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2 Comments
  1. Jigs Gaton

    Important topic, for sure Lynette!

    So what do you think about trust in the new World of Zoom. Issue or not? I’m wondering if the personal box, a window into a worker’s private home, might increase trust instead of what might be more intuitive, to distrust newage communication.

    Also, what about today’s lack of confidence in science and data; do you think that’s a problem for team leaders / PMs who are presenting ever-changing facts from the ground? From my days in the field, that’s what I remember the most about trust… people don’t trust changes (in plans, or otherwise) easily, even when the data supports the move.

    Reply
  2. Community

    (reposting comment from Dr. Lynette Reed)

    Thanks! I think that trust has more to do with how we respond to each other regardless of remote or in person. You build trust primarily by having words and actions match in a way that builds consistency of behavior. If you think about people you trust they usually are people that have cohesion in what they say to you and what they do.

    With regards to lack of confidence in data, that is a tough question. I would probably differentiate between trust and fear. Many people fear change. If you had a team leader who already has a strong foundation of trust, with cohesion of words and actions along with good communication, then the fear level would probably be lower, which in turn would help to manage the change. The data and science, might not have any meaning if there was already no underlying trust. In our society today there seems to be a more binary thinking that puts data and science on the curb. When a team or person operates in binary thinking you reduce the trust and the use of data or science. The focus moves to right or wrong, good or bad of opinion instead of the use of critical thinking skills. Hope this answers your questions.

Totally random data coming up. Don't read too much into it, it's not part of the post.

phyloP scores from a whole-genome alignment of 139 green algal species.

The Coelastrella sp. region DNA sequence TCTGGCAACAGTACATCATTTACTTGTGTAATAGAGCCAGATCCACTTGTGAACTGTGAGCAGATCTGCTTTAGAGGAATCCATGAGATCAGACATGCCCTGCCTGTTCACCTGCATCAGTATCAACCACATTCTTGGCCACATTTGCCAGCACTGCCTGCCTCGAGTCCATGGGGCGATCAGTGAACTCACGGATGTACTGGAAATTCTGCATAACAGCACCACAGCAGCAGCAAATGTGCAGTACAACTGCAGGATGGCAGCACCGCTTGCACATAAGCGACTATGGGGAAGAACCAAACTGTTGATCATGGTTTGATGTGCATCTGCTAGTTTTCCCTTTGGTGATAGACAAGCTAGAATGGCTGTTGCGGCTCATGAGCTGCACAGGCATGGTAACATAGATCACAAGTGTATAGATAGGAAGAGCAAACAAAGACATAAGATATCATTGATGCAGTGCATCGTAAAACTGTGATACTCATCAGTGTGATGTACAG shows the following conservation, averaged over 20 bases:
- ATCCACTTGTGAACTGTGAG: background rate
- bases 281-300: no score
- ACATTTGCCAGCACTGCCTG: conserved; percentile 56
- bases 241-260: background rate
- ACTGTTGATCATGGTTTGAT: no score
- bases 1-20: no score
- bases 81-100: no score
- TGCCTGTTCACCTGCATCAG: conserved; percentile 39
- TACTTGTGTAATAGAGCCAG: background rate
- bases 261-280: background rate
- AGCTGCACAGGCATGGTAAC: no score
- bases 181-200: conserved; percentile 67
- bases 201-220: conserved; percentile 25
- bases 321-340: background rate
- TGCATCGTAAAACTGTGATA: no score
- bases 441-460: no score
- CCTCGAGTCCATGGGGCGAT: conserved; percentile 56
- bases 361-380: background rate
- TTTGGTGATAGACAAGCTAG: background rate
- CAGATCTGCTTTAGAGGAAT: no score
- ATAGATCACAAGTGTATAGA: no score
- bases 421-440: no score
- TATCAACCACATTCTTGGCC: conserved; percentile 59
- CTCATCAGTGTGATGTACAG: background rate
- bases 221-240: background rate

Would be interested into hear your thoughts.

    Reply